Raptor Composite Aircraft

Discussion in 'Aircraft Design / Aerodynamics / New Technology' started by Dexacare, Mar 28, 2016.

1. Mar 6, 2019

BoKu

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To abuse the famous Pride and Prejudice quote, "It is a truth universally acknowledged, that an airframe in possession of little service history, must be in want of a proven powerplant."

Also, I amend my earlier suggestion: I think they should flip the airframe over and sandbag the wings and foreplanes to 4g or so to validate the deflection estimates from their SolidWorks models. Then they should slap on an IO-550 and try it out.

--Bob K.

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2. Mar 6, 2019

Toobuilder

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Random responses to several from above:

Testing the existing structure to destruction will not validate the "next" design in any meaningful way, but it might just scare the design team into doing a bit more homework next time.

I firmly believe "crow hops" are killers. The ground is what hurts you- get away from it as fast as possible. Remember the last flying car "high speed taxi" video? 'nuf said.

Flight testing this structure with it's unique distribution of mass is not going to be representative of a "production" vehicle loaded up with sand bags to the same weight. Not sure the risk/reward benefit is even close on this one. If they missed the weight by this much, what else is wrong? Sorry, this is an expensive ground test article now.

3. Mar 6, 2019

Topaz

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Fair enough. You definitely have more experience at this than I do.

4. Mar 6, 2019

BoKu

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I'd want to see an authoritative citation for that one. I'm pretty sure that if the mass is about right and the CG is right, it will return valuable data.

The risk/reward thing is an open question. Most risks can be mitigated with a sensible approach. As for the mass, it's a good bet that most of it is in the engine installation, and a lot of the rest results in greater stiffness and strength than intended, not less. Hence my suggestion that they do a static test to evaluate strength and stiffness to limit load.

I respect your right to an opinion, but I disagree. I think that a lot of their airframe could be salvaged and could return a lot of valuable data with only a modest investment in reconfiguration.

--Bob K.

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5. Mar 6, 2019

rv6ejguy

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No, I was mainly thinking of young Devon (SP?) who has thousands of hours working on Raptor. He's learned a ton which will be useful on the next project he's involved with. Jeff probably added some more to his already very extensive composite knowledge. Peter will forge on for a while I believe until he faces the cold, hard facts that he was in way over his head on this in many aspects. He learned the hard way and will now be facing the music from the ones who "told him so". He may have more respect now for the MEs and AEs he was so quick to dismiss as being uninspired before he started on Raptor.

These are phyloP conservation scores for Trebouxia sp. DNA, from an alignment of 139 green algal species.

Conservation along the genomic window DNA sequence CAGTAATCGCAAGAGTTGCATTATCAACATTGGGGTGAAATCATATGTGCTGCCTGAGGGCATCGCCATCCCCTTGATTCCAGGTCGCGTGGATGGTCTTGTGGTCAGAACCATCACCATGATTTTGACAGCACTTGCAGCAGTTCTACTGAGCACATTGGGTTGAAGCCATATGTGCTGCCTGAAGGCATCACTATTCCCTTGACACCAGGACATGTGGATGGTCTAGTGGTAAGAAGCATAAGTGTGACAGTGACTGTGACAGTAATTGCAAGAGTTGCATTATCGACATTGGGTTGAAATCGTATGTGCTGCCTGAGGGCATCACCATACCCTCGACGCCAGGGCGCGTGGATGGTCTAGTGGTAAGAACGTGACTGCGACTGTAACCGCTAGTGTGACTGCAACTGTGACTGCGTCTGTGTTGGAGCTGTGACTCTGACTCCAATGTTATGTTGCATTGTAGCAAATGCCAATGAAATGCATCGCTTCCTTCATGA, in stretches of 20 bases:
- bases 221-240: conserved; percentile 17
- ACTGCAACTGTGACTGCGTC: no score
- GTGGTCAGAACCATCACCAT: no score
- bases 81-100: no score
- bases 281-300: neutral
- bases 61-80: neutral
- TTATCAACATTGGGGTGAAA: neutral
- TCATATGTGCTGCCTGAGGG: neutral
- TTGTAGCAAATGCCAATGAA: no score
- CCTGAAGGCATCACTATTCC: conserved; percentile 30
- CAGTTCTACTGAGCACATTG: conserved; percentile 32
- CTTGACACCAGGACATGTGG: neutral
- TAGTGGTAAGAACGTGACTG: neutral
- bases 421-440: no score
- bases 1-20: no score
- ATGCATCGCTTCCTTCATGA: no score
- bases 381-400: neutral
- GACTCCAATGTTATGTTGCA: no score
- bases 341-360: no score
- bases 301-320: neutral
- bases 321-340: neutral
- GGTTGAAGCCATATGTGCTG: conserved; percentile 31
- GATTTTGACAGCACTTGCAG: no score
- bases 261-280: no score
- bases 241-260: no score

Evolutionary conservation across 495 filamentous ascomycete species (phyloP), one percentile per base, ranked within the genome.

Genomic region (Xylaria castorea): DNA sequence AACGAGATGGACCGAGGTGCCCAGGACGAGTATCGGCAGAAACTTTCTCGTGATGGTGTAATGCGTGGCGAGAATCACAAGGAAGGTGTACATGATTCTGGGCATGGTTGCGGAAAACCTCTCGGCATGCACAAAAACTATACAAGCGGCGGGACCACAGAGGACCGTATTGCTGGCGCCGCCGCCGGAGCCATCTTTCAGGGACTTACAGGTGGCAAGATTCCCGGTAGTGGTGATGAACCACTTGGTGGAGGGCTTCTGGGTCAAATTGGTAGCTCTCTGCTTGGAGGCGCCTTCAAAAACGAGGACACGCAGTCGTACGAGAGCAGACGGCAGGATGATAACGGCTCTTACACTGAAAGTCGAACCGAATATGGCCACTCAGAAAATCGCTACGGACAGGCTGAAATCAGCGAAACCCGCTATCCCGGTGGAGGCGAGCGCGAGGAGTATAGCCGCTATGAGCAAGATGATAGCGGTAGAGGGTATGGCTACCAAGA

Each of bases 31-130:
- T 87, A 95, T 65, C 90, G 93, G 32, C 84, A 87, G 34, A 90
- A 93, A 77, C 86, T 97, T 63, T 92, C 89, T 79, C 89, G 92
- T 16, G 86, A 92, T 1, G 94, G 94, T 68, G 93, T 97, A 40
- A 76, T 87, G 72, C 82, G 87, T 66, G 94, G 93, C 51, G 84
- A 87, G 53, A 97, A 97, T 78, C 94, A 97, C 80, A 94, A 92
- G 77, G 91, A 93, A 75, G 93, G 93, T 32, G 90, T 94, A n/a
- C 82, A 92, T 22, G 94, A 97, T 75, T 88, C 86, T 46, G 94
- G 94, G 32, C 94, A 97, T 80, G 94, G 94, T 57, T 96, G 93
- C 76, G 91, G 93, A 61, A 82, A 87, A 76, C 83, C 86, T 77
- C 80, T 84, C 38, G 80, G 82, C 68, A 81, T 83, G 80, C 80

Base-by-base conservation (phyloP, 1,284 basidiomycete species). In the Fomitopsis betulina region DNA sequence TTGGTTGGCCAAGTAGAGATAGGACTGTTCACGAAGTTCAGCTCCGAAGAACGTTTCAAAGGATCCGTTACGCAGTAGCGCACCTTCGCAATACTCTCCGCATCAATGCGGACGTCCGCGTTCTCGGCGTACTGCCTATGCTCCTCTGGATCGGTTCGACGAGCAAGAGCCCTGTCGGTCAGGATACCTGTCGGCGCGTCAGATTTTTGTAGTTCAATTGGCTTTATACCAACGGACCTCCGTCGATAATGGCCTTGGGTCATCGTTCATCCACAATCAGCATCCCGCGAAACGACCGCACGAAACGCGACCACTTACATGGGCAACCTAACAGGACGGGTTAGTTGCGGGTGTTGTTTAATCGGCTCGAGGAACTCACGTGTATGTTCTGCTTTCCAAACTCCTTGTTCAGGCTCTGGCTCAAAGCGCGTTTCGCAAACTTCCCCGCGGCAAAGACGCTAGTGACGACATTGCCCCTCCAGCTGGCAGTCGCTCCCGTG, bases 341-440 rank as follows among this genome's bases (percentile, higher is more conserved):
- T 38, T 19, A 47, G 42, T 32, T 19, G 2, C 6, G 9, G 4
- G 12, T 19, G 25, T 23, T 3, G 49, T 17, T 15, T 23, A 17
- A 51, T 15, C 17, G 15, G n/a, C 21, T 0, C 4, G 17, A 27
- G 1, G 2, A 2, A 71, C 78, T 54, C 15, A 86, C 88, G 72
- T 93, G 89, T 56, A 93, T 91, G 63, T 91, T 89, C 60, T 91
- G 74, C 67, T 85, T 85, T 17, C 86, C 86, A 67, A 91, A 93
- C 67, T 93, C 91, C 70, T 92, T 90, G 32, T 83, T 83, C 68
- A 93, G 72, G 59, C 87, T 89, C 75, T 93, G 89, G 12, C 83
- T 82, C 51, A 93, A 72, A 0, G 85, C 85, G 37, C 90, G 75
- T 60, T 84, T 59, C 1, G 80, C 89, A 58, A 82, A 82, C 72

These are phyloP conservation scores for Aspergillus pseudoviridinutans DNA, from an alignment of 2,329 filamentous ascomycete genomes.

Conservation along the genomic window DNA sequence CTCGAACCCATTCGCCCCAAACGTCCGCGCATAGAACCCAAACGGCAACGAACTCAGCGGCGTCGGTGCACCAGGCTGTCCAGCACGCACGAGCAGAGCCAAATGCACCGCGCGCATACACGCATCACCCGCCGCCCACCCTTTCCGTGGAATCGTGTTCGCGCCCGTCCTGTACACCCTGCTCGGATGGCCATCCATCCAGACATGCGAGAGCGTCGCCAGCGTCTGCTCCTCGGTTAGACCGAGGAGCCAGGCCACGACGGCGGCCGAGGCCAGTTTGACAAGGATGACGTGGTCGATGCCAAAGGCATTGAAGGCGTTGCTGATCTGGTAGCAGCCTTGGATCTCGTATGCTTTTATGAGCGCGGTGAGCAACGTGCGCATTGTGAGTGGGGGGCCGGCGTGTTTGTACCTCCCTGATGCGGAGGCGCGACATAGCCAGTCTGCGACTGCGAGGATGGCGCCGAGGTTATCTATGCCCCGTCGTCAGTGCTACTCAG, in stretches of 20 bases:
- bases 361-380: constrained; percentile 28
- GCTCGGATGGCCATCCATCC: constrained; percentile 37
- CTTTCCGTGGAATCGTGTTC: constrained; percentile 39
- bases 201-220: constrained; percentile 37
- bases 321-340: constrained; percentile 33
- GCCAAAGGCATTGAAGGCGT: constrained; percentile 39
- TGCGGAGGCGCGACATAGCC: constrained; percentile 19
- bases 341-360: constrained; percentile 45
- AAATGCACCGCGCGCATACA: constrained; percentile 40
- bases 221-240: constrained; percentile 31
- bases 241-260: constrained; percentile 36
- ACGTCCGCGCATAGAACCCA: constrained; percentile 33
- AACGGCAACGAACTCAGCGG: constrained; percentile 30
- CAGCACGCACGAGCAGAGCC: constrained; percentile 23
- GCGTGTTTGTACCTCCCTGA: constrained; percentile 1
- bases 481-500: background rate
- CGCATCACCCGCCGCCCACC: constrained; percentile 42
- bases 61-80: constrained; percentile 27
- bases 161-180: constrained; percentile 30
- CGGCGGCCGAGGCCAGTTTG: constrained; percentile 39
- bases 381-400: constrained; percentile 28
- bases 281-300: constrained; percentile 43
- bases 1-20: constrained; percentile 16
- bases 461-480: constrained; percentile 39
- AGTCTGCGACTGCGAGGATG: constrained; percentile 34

Once again, we see it's better to be quiet and humble, build out of public view and make no performance claims before flying a new design. There is nothing to live up to and nothing to apologize for if if doesn't turn out as planned. I don't understand why so many newb designers enjoy eating crow.

Last edited: Mar 6, 2019
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6. Mar 6, 2019

rv6ejguy

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I disagree. In this case, with the elevator design and quite unknown flight characteristics and proper C of G location, I'd be doing the crow hops so as not to get into a severe pitch up scenario which is irrecoverable and below the altitude where the Ballistic Chute will save you. No way I'd launch this towards the blue with much haste. I can think of 2 guys who'd be alive today if they'd done hops instead of full blown takeoffs. C of G and elevator authority issues in both cases.

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7. Mar 6, 2019

Toobuilder

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"...if the mass is about right..."

And that is my concern - it's NOT even close to right. I'm assuming that if they are this far off on such a small airplane, then EVERY component is overweight, driving the MMOI into the realm of "unrepresentative". Perhaps it's all in the engine, but I doubt it.

Concerning the risk/reward issue - I agree that a skilled program team can often make a good decision, but the cynic in me doesn't think this particular program has the tools to pull that off. And I'm really questioning ALL aspects of this design now - structure, dynamics, control authority, etc. This is in addition to the epic mass properties fail.

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8. Mar 6, 2019

Toobuilder

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With that much uncertainty, they should not even be doing taxi testing. Unless someone is doing TLAR on a radical new aero concept, then almost every configuration under the sun has data attached to it. Today, one can be quite certain the machine is going to be at least "controllable" if the designer did their homework.

9. Mar 6, 2019

rv6ejguy

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Peter didn't do his homework here so you could be right. I hope he gets some good eyes on it all before attempting flight and I'd be very surprised if Peter didn't attempt to fly it given his stakes and time spent on the project.

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10. Mar 6, 2019